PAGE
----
Thursday, October 24, 2002

Ta Moko

I love solid-black tattoos. Bold lines, solid fills. Like Maori tattoos. For the Maori, ta moko is a rich cultural practice and heritage. Originally carved into the skin (more akin to scarification), ta moko was, and is, much more than a simple tattoo - it's sacred. And they don't particularly like other people inking their history and mythology:

"Pakeha (whites) are distinctly known for not asking, [and] for assuming that how they see the world is [how] others do so also...[They] bastardize our spirituality and culture and claim it as theirs...Non-Maori wearing it as a form of body art are generally considered wannabees, fakes and frauds that show not only a disrespect for our culture, but lie about their own. (How can you respect your own family when you wear the family signature of strangers?) Even if non-Maori do it in a 'respectful' fashion (according to what their non-Maori values dictate is respectful), this is still rude. There is not, in other words, any sense of it being 'okay' for non-Maori to wear Maori Ta Moko."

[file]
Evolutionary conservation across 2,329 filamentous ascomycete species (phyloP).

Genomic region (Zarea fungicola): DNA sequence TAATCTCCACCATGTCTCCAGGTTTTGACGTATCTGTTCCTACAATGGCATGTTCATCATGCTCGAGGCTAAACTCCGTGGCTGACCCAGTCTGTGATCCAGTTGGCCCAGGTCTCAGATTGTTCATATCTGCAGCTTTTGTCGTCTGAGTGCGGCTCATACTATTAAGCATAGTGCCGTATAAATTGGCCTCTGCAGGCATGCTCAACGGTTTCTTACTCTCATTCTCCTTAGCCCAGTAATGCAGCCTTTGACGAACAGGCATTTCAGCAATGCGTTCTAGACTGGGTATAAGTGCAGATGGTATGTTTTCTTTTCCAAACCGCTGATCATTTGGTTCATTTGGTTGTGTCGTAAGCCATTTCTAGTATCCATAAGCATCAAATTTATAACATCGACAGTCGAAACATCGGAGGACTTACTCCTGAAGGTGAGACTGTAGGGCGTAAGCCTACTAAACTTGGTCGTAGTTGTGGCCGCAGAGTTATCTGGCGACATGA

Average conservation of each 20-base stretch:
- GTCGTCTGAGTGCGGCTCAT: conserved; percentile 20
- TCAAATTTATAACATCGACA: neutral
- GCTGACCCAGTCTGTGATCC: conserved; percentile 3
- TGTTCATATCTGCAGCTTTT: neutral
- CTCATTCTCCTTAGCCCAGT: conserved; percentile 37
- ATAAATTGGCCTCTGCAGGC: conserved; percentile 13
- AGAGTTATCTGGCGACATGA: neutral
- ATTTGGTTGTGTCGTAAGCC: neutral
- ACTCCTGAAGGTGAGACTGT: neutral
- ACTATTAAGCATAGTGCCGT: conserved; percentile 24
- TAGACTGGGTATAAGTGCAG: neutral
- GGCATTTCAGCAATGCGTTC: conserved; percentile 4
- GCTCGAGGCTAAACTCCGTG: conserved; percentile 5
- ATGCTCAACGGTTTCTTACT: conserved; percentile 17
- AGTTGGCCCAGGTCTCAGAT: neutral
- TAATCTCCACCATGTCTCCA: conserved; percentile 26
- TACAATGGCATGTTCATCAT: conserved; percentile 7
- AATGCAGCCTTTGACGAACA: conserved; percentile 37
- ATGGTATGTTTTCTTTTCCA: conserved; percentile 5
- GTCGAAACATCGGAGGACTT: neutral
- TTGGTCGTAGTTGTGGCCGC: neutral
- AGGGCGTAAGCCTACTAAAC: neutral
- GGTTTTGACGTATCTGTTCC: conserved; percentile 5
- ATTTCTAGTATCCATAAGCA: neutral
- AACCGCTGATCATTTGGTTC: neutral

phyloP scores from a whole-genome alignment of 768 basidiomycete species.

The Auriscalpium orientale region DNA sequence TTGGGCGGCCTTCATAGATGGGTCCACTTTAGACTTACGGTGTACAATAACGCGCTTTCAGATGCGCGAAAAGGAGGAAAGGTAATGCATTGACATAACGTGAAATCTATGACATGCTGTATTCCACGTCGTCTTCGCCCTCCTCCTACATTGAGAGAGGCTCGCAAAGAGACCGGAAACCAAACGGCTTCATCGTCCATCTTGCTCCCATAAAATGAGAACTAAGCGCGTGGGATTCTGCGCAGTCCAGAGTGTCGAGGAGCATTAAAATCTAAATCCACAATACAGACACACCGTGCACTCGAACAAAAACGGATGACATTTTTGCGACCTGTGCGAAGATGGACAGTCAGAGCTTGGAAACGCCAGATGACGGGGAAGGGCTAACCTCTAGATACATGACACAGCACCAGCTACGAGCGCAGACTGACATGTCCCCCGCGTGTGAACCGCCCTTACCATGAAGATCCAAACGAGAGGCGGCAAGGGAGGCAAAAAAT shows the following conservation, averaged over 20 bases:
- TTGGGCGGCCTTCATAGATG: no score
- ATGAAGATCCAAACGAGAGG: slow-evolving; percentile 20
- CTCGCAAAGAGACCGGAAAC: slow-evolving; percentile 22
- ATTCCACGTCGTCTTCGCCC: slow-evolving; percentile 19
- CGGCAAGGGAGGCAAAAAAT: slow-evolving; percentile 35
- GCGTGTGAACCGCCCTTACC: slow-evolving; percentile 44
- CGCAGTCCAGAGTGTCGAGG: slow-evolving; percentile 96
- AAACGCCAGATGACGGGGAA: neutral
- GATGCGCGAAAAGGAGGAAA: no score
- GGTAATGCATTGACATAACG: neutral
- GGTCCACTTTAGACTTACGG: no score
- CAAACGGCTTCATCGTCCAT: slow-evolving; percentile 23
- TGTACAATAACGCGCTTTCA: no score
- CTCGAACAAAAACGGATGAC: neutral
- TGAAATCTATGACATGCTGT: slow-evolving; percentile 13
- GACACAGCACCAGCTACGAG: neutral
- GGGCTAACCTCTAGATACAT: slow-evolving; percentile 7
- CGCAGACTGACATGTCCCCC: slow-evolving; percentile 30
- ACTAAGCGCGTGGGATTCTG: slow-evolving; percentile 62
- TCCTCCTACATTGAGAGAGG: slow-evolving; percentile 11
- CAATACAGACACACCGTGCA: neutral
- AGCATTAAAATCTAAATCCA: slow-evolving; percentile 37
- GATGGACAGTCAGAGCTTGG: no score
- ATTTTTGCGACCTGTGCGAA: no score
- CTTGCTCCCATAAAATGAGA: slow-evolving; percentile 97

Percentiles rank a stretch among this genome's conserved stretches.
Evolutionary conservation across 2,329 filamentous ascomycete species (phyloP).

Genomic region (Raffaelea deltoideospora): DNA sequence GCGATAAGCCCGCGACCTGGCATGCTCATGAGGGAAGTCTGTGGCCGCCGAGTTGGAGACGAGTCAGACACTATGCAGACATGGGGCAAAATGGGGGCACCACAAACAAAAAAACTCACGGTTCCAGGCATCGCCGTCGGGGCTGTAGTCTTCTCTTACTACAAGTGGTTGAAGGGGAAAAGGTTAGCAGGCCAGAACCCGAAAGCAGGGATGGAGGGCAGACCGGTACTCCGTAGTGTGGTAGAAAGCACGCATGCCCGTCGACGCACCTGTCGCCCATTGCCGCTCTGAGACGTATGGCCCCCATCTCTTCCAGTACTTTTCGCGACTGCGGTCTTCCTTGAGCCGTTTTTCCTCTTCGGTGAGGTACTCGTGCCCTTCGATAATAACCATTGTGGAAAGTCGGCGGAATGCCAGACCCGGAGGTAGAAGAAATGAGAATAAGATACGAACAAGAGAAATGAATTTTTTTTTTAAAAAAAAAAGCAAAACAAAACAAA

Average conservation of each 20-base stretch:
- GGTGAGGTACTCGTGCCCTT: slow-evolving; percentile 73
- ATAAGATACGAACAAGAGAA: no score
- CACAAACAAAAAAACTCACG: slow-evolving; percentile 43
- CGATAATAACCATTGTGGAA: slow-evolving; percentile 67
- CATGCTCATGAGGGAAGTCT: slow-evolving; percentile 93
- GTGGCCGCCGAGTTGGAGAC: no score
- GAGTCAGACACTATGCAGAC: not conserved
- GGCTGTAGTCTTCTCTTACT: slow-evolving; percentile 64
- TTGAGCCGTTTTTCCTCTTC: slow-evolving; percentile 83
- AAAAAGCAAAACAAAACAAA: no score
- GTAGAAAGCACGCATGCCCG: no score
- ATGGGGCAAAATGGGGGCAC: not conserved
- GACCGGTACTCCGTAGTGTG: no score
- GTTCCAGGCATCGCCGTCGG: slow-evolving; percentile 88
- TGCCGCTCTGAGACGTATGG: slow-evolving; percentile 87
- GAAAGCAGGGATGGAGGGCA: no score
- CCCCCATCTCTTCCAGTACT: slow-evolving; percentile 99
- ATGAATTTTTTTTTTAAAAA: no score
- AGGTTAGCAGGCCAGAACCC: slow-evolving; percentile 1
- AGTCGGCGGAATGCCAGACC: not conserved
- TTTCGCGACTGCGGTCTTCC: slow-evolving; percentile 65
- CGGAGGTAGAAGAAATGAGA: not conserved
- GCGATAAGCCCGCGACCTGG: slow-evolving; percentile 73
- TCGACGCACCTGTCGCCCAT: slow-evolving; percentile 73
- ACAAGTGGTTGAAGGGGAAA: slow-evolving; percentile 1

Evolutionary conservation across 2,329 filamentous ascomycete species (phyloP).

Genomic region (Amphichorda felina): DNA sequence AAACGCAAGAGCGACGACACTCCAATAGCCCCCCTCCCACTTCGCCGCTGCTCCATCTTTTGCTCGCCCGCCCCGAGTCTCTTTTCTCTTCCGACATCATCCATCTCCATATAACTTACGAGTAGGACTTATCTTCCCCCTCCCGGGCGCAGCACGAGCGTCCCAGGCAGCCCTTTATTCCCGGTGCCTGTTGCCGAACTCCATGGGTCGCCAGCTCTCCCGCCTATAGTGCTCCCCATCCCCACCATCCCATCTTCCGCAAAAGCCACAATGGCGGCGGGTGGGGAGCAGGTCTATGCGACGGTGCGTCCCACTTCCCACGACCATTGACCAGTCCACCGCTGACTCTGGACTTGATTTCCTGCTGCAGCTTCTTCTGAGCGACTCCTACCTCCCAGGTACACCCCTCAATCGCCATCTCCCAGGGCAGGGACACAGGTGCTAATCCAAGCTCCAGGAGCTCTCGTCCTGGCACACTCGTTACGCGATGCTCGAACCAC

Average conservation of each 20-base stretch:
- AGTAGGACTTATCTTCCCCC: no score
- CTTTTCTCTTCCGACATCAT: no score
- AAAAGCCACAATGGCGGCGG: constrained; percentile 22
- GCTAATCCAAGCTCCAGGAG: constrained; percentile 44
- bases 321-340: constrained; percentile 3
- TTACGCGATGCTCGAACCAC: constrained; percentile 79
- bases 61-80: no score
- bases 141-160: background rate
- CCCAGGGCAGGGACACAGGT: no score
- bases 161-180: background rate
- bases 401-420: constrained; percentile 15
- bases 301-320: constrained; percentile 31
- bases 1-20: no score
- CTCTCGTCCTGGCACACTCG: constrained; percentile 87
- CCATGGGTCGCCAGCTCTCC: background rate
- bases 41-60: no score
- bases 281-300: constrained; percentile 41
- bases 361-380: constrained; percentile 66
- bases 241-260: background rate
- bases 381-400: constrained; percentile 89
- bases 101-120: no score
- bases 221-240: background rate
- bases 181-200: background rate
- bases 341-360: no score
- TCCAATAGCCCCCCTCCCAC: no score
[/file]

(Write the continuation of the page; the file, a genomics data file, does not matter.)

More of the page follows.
Harsh. But fair enough. Admiration doesn't require imitation or submission. I'll keep my opinions on the "Modern Primitive" movement to myself for the time being, but as I look at my tattoos and think about the next one, my primary concern is coming up with a solid-black design that can be at home on my skin.


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